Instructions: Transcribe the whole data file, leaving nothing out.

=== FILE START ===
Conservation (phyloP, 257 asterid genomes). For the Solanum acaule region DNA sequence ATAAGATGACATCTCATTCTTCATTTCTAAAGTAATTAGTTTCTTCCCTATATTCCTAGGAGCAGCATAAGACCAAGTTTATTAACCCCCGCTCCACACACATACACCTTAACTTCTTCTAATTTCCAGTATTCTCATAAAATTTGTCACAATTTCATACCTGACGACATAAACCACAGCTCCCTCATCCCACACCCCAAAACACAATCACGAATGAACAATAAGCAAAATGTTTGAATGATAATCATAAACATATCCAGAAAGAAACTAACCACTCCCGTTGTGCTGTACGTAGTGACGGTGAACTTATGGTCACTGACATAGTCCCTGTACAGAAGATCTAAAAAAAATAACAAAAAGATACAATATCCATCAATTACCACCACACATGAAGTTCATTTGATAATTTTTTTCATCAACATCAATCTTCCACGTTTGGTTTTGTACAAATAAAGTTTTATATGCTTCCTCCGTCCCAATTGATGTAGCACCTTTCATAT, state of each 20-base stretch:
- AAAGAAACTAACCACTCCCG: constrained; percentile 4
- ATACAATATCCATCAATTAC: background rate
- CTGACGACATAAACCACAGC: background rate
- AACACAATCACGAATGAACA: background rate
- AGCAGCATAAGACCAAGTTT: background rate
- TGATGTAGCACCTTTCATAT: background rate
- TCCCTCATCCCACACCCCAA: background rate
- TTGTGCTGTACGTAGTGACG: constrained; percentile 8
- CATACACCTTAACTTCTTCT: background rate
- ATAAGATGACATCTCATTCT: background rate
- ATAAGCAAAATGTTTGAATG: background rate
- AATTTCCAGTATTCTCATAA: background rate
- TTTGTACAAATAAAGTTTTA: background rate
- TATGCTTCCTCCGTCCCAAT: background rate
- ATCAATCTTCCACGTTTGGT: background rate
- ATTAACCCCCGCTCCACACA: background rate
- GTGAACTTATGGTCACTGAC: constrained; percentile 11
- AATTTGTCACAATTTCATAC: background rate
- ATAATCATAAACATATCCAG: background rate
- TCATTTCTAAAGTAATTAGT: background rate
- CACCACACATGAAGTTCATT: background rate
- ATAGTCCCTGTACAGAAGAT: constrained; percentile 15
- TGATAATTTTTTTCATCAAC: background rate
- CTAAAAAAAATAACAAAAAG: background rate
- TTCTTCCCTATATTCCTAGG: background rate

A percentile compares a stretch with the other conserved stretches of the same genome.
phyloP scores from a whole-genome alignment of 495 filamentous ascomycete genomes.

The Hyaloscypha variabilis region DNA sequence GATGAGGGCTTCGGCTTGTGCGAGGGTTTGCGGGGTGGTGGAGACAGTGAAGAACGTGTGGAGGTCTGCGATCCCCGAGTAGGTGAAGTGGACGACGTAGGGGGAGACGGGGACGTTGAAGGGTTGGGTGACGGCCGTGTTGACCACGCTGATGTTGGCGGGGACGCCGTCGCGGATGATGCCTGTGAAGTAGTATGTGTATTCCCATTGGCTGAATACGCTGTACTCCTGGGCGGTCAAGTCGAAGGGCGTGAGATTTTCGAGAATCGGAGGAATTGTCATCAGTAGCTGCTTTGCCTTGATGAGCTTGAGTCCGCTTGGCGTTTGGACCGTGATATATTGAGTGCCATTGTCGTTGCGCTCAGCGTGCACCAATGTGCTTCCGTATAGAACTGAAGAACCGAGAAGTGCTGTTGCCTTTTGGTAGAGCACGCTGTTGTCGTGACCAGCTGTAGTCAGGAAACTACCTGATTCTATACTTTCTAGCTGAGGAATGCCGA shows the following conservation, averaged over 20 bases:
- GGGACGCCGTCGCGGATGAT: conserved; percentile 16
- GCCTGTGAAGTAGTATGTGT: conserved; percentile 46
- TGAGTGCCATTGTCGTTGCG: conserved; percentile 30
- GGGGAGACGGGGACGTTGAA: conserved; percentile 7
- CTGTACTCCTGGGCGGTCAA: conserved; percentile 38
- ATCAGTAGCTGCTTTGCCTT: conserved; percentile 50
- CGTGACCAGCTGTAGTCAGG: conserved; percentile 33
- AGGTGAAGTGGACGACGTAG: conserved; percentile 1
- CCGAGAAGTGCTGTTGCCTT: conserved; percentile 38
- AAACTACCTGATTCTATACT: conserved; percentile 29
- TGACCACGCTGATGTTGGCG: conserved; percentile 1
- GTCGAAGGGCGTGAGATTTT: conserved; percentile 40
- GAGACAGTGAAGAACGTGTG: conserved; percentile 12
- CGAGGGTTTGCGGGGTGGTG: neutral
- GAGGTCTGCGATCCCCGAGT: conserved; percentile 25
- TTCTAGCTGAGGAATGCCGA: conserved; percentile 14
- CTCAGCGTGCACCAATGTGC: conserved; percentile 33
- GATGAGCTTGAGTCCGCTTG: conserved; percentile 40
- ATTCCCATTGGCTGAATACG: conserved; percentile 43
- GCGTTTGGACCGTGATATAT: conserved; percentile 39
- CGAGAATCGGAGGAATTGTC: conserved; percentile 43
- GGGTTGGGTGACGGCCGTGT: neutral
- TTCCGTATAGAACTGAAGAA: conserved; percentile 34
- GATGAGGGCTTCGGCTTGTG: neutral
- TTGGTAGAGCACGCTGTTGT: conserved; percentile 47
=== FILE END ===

Conservation (phyloP, 257 asterid genomes). For the Solanum acaule region DNA sequence ATAAGATGACATCTCATTCTTCATTTCTAAAGTAATTAGTTTCTTCCCTATATTCCTAGGAGCAGCATAAGACCAAGTTTATTAACCCCCGCTCCACACACATACACCTTAACTTCTTCTAATTTCCAGTATTCTCATAAAATTTGTCACAATTTCATACCTGACGACATAAACCACAGCTCCCTCATCCCACACCCCAAAACACAATCACGAATGAACAATAAGCAAAATGTTTGAATGATAATCATAAACATATCCAGAAAGAAACTAACCACTCCCGTTGTGCTGTACGTAGTGACGGTGAACTTATGGTCACTGACATAGTCCCTGTACAGAAGATCTAAAAAAAATAACAAAAAGATACAATATCCATCAATTACCACCACACATGAAGTTCATTTGATAATTTTTTTCATCAACATCAATCTTCCACGTTTGGTTTTGTACAAATAAAGTTTTATATGCTTCCTCCGTCCCAATTGATGTAGCACCTTTCATAT, state of each 20-base stretch:
- AAAGAAACTAACCACTCCCG: constrained; percentile 4
- ATACAATATCCATCAATTAC: background rate
- CTGACGACATAAACCACAGC: background rate
- AACACAATCACGAATGAACA: background rate
- AGCAGCATAAGACCAAGTTT: background rate
- TGATGTAGCACCTTTCATAT: background rate
- TCCCTCATCCCACACCCCAA: background rate
- TTGTGCTGTACGTAGTGACG: constrained; percentile 8
- CATACACCTTAACTTCTTCT: background rate
- ATAAGATGACATCTCATTCT: background rate
- ATAAGCAAAATGTTTGAATG: background rate
- AATTTCCAGTATTCTCATAA: background rate
- TTTGTACAAATAAAGTTTTA: background rate
- TATGCTTCCTCCGTCCCAAT: background rate
- ATCAATCTTCCACGTTTGGT: background rate
- ATTAACCCCCGCTCCACACA: background rate
- GTGAACTTATGGTCACTGAC: constrained; percentile 11
- AATTTGTCACAATTTCATAC: background rate
- ATAATCATAAACATATCCAG: background rate
- TCATTTCTAAAGTAATTAGT: background rate
- CACCACACATGAAGTTCATT: background rate
- ATAGTCCCTGTACAGAAGAT: constrained; percentile 15
- TGATAATTTTTTTCATCAAC: background rate
- CTAAAAAAAATAACAAAAAG: background rate
- TTCTTCCCTATATTCCTAGG: background rate

A percentile compares a stretch with the other conserved stretches of the same genome.
phyloP scores from a whole-genome alignment of 495 filamentous ascomycete genomes.

The Hyaloscypha variabilis region DNA sequence GATGAGGGCTTCGGCTTGTGCGAGGGTTTGCGGGGTGGTGGAGACAGTGAAGAACGTGTGGAGGTCTGCGATCCCCGAGTAGGTGAAGTGGACGACGTAGGGGGAGACGGGGACGTTGAAGGGTTGGGTGACGGCCGTGTTGACCACGCTGATGTTGGCGGGGACGCCGTCGCGGATGATGCCTGTGAAGTAGTATGTGTATTCCCATTGGCTGAATACGCTGTACTCCTGGGCGGTCAAGTCGAAGGGCGTGAGATTTTCGAGAATCGGAGGAATTGTCATCAGTAGCTGCTTTGCCTTGATGAGCTTGAGTCCGCTTGGCGTTTGGACCGTGATATATTGAGTGCCATTGTCGTTGCGCTCAGCGTGCACCAATGTGCTTCCGTATAGAACTGAAGAACCGAGAAGTGCTGTTGCCTTTTGGTAGAGCACGCTGTTGTCGTGACCAGCTGTAGTCAGGAAACTACCTGATTCTATACTTTCTAGCTGAGGAATGCCGA shows the following conservation, averaged over 20 bases:
- GGGACGCCGTCGCGGATGAT: conserved; percentile 16
- GCCTGTGAAGTAGTATGTGT: conserved; percentile 46
- TGAGTGCCATTGTCGTTGCG: conserved; percentile 30
- GGGGAGACGGGGACGTTGAA: conserved; percentile 7
- CTGTACTCCTGGGCGGTCAA: conserved; percentile 38
- ATCAGTAGCTGCTTTGCCTT: conserved; percentile 50
- CGTGACCAGCTGTAGTCAGG: conserved; percentile 33
- AGGTGAAGTGGACGACGTAG: conserved; percentile 1
- CCGAGAAGTGCTGTTGCCTT: conserved; percentile 38
- AAACTACCTGATTCTATACT: conserved; percentile 29
- TGACCACGCTGATGTTGGCG: conserved; percentile 1
- GTCGAAGGGCGTGAGATTTT: conserved; percentile 40
- GAGACAGTGAAGAACGTGTG: conserved; percentile 12
- CGAGGGTTTGCGGGGTGGTG: neutral
- GAGGTCTGCGATCCCCGAGT: conserved; percentile 25
- TTCTAGCTGAGGAATGCCGA: conserved; percentile 14
- CTCAGCGTGCACCAATGTGC: conserved; percentile 33
- GATGAGCTTGAGTCCGCTTG: conserved; percentile 40
- ATTCCCATTGGCTGAATACG: conserved; percentile 43
- GCGTTTGGACCGTGATATAT: conserved; percentile 39
- CGAGAATCGGAGGAATTGTC: conserved; percentile 43
- GGGTTGGGTGACGGCCGTGT: neutral
- TTCCGTATAGAACTGAAGAA: conserved; percentile 34
- GATGAGGGCTTCGGCTTGTG: neutral
- TTGGTAGAGCACGCTGTTGT: conserved; percentile 47